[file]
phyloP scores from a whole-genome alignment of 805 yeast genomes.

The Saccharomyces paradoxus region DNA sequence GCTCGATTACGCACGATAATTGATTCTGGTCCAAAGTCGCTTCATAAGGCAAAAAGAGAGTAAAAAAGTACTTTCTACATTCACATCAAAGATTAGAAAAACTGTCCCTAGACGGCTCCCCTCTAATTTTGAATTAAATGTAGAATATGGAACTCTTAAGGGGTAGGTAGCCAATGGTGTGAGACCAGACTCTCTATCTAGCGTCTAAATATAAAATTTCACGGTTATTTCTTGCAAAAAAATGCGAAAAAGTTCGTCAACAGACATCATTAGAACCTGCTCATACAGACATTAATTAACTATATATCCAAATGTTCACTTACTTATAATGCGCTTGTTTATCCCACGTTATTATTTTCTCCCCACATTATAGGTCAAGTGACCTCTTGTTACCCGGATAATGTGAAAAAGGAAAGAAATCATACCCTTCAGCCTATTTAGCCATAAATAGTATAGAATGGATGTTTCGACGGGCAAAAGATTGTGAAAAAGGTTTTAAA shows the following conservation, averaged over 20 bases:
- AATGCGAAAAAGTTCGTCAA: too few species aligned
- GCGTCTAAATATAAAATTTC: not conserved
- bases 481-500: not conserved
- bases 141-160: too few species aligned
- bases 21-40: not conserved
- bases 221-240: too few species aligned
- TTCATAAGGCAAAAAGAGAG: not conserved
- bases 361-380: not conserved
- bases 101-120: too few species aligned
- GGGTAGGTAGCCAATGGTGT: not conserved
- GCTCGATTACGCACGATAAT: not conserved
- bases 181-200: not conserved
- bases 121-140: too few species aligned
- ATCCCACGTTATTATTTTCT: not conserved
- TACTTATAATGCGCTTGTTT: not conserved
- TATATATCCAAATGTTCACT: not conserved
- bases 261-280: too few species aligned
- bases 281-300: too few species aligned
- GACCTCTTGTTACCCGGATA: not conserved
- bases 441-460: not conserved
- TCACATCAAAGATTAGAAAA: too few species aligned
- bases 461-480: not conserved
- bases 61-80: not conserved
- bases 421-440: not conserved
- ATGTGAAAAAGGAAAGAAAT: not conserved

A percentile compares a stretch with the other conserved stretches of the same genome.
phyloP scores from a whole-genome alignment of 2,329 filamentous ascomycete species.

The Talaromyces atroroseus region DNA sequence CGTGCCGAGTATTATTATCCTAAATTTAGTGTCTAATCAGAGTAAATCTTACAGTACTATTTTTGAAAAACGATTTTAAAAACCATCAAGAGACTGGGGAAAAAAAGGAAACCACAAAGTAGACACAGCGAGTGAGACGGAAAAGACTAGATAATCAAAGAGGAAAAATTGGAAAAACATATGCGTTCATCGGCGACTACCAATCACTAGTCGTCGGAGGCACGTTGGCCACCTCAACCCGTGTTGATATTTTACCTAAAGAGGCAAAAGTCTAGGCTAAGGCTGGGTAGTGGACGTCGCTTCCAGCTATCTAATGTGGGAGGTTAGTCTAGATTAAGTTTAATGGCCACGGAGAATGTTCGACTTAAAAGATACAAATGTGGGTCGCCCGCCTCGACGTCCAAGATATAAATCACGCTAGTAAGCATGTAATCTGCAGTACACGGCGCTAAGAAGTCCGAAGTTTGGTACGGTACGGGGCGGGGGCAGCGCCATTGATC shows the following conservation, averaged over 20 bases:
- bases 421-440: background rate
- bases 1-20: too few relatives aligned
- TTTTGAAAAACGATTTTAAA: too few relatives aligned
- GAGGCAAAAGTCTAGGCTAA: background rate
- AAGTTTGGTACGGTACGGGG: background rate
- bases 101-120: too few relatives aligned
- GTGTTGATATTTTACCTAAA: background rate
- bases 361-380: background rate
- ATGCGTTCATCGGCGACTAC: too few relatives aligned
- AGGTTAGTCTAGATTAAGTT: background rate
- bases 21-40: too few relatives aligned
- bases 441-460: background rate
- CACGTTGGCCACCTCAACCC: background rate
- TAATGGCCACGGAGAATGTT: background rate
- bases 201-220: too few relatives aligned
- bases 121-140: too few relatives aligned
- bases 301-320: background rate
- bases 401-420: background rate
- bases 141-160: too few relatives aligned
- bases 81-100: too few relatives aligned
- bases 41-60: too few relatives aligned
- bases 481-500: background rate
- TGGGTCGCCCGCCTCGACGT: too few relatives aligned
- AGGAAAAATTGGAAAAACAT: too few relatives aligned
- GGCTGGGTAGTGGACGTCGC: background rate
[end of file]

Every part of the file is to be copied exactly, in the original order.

phyloP scores from a whole-genome alignment of 805 yeast genomes.

The Saccharomyces paradoxus region DNA sequence GCTCGATTACGCACGATAATTGATTCTGGTCCAAAGTCGCTTCATAAGGCAAAAAGAGAGTAAAAAAGTACTTTCTACATTCACATCAAAGATTAGAAAAACTGTCCCTAGACGGCTCCCCTCTAATTTTGAATTAAATGTAGAATATGGAACTCTTAAGGGGTAGGTAGCCAATGGTGTGAGACCAGACTCTCTATCTAGCGTCTAAATATAAAATTTCACGGTTATTTCTTGCAAAAAAATGCGAAAAAGTTCGTCAACAGACATCATTAGAACCTGCTCATACAGACATTAATTAACTATATATCCAAATGTTCACTTACTTATAATGCGCTTGTTTATCCCACGTTATTATTTTCTCCCCACATTATAGGTCAAGTGACCTCTTGTTACCCGGATAATGTGAAAAAGGAAAGAAATCATACCCTTCAGCCTATTTAGCCATAAATAGTATAGAATGGATGTTTCGACGGGCAAAAGATTGTGAAAAAGGTTTTAAA shows the following conservation, averaged over 20 bases:
- AATGCGAAAAAGTTCGTCAA: too few species aligned
- GCGTCTAAATATAAAATTTC: not conserved
- bases 481-500: not conserved
- bases 141-160: too few species aligned
- bases 21-40: not conserved
- bases 221-240: too few species aligned
- TTCATAAGGCAAAAAGAGAG: not conserved
- bases 361-380: not conserved
- bases 101-120: too few species aligned
- GGGTAGGTAGCCAATGGTGT: not conserved
- GCTCGATTACGCACGATAAT: not conserved
- bases 181-200: not conserved
- bases 121-140: too few species aligned
- ATCCCACGTTATTATTTTCT: not conserved
- TACTTATAATGCGCTTGTTT: not conserved
- TATATATCCAAATGTTCACT: not conserved
- bases 261-280: too few species aligned
- bases 281-300: too few species aligned
- GACCTCTTGTTACCCGGATA: not conserved
- bases 441-460: not conserved
- TCACATCAAAGATTAGAAAA: too few species aligned
- bases 461-480: not conserved
- bases 61-80: not conserved
- bases 421-440: not conserved
- ATGTGAAAAAGGAAAGAAAT: not conserved

A percentile compares a stretch with the other conserved stretches of the same genome.
phyloP scores from a whole-genome alignment of 2,329 filamentous ascomycete species.

The Talaromyces atroroseus region DNA sequence CGTGCCGAGTATTATTATCCTAAATTTAGTGTCTAATCAGAGTAAATCTTACAGTACTATTTTTGAAAAACGATTTTAAAAACCATCAAGAGACTGGGGAAAAAAAGGAAACCACAAAGTAGACACAGCGAGTGAGACGGAAAAGACTAGATAATCAAAGAGGAAAAATTGGAAAAACATATGCGTTCATCGGCGACTACCAATCACTAGTCGTCGGAGGCACGTTGGCCACCTCAACCCGTGTTGATATTTTACCTAAAGAGGCAAAAGTCTAGGCTAAGGCTGGGTAGTGGACGTCGCTTCCAGCTATCTAATGTGGGAGGTTAGTCTAGATTAAGTTTAATGGCCACGGAGAATGTTCGACTTAAAAGATACAAATGTGGGTCGCCCGCCTCGACGTCCAAGATATAAATCACGCTAGTAAGCATGTAATCTGCAGTACACGGCGCTAAGAAGTCCGAAGTTTGGTACGGTACGGGGCGGGGGCAGCGCCATTGATC shows the following conservation, averaged over 20 bases:
- bases 421-440: background rate
- bases 1-20: too few relatives aligned
- TTTTGAAAAACGATTTTAAA: too few relatives aligned
- GAGGCAAAAGTCTAGGCTAA: background rate
- AAGTTTGGTACGGTACGGGG: background rate
- bases 101-120: too few relatives aligned
- GTGTTGATATTTTACCTAAA: background rate
- bases 361-380: background rate
- ATGCGTTCATCGGCGACTAC: too few relatives aligned
- AGGTTAGTCTAGATTAAGTT: background rate
- bases 21-40: too few relatives aligned
- bases 441-460: background rate
- CACGTTGGCCACCTCAACCC: background rate
- TAATGGCCACGGAGAATGTT: background rate
- bases 201-220: too few relatives aligned
- bases 121-140: too few relatives aligned
- bases 301-320: background rate
- bases 401-420: background rate
- bases 141-160: too few relatives aligned
- bases 81-100: too few relatives aligned
- bases 41-60: too few relatives aligned
- bases 481-500: background rate
- TGGGTCGCCCGCCTCGACGT: too few relatives aligned
- AGGAAAAATTGGAAAAACAT: too few relatives aligned
- GGCTGGGTAGTGGACGTCGC: background rate